But the site drew so much traffic that GM began inviting Dr. Dennis to Volt-related events and offering him exclusive interviews with its top executives. Advertisers began paying him for space on the site. And upon completing his daily duties, including treating victims of stroke, Dr. Dennis began making daily posts to the site. Last week, when GM Chief Executive Fritz Henderson announced that the Volt would travel 230 miles per gallon of gasoline in city driving, Dr. Dennis flew in for the press conference. “This Web site has just added a whole new dimension to my life,” he says.
General Motors Co. spokesman Greg Martin said Thursday the automaker hopes “there’s a will and way to keep the CARS program going a little bit longer.”
Eric J. Shelton / APSaab automobiles are seen on the lot of Herb Chambers Saab of Boston on Tuesday. Saab Automobile, General Motors Corp.’s struggling Swedish unit known for its family cars, was rescued Tuesday by a consortium led by Koenigsegg Automotive AB, a tiny company that produces only a dozen custom-made super cars a year.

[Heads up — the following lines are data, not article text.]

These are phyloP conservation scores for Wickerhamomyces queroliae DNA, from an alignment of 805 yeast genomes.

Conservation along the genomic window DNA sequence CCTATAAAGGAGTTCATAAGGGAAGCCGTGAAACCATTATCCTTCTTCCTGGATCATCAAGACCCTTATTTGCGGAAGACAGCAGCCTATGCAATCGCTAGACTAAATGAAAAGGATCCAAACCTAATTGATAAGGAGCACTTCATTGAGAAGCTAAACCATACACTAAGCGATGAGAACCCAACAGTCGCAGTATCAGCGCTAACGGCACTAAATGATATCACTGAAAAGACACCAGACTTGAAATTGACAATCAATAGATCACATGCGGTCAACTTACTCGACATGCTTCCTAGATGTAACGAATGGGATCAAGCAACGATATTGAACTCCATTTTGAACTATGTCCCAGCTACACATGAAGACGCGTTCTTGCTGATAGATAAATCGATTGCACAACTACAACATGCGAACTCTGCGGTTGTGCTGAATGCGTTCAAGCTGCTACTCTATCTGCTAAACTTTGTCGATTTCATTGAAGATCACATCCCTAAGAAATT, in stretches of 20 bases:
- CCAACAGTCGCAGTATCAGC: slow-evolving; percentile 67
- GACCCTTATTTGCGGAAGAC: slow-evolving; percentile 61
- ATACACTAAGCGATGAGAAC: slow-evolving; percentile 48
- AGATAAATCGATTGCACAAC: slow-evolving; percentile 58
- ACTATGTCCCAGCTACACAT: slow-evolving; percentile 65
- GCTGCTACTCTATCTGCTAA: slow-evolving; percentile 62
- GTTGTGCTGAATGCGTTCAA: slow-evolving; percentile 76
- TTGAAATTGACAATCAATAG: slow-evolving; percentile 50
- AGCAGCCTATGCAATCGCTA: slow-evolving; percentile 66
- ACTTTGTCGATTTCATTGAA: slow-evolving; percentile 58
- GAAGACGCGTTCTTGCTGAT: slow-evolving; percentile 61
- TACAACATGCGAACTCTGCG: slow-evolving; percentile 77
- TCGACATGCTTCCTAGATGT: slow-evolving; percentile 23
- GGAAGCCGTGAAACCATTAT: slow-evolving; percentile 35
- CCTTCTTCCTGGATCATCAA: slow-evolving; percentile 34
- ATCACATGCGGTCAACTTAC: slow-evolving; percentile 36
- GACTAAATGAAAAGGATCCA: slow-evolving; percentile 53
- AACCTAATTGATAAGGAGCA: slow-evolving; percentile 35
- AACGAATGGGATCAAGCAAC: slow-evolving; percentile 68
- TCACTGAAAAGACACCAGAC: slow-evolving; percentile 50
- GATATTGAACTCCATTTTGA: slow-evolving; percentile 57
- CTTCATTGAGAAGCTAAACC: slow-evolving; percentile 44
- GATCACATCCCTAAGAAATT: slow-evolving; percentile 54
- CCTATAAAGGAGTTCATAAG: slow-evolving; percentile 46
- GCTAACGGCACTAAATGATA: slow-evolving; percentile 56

“He’s got a good chance of making it work,” said analyst Joe Phillippi of AutoTrends Consulting Inc. in Short Hills, N.J. “He can make a good return — it’s going to depend on the vehicles he’s selling — but he’s not going to be making the kind of money that you would make as a manufacturer. The flip side is you don’t have all the costs of a manufacturing company.”
Dealers and analysts sound off on Bob Lutz’s decision to leave General Motors after almost eight years as its product development chief. GM announced today that Lutz, 76, will become an adviser on April 1 and retire by year end.